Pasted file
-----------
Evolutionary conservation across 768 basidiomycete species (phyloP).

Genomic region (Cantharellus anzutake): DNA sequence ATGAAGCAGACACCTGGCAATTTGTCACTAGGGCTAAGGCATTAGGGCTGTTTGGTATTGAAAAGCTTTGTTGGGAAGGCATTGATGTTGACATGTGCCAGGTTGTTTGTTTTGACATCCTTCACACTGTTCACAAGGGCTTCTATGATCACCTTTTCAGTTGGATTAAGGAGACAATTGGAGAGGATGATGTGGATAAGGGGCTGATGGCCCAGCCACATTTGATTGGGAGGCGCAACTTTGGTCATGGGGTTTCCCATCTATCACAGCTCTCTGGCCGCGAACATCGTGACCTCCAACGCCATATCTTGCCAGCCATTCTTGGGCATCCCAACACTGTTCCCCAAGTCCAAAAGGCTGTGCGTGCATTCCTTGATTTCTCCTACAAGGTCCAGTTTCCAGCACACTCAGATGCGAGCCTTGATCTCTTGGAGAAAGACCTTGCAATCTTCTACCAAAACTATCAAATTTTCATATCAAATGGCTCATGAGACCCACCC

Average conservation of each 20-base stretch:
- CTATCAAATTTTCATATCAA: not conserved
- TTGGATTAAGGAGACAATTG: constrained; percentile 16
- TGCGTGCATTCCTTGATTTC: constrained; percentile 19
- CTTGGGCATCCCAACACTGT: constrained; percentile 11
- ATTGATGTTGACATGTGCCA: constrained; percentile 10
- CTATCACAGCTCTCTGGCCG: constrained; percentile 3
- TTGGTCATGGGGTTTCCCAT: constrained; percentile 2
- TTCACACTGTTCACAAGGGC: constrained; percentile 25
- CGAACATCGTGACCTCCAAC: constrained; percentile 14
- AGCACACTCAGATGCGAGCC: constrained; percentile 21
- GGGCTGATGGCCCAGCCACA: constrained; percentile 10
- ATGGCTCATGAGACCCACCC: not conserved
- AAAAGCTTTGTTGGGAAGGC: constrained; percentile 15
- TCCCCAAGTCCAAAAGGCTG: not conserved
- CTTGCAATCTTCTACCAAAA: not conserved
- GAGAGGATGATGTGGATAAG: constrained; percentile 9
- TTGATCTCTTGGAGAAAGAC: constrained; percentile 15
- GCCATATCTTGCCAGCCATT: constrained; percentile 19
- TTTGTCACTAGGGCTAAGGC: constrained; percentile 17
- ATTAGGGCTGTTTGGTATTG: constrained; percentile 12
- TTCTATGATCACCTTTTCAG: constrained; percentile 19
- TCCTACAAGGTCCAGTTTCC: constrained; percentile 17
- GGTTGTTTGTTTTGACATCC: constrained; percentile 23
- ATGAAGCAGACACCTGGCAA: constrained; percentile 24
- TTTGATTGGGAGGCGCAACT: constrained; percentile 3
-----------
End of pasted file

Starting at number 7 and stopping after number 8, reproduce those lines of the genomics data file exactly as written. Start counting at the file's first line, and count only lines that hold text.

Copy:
- CTTGGGCATCCCAACACTGT: constrained; percentile 11
- ATTGATGTTGACATGTGCCA: constrained; percentile 10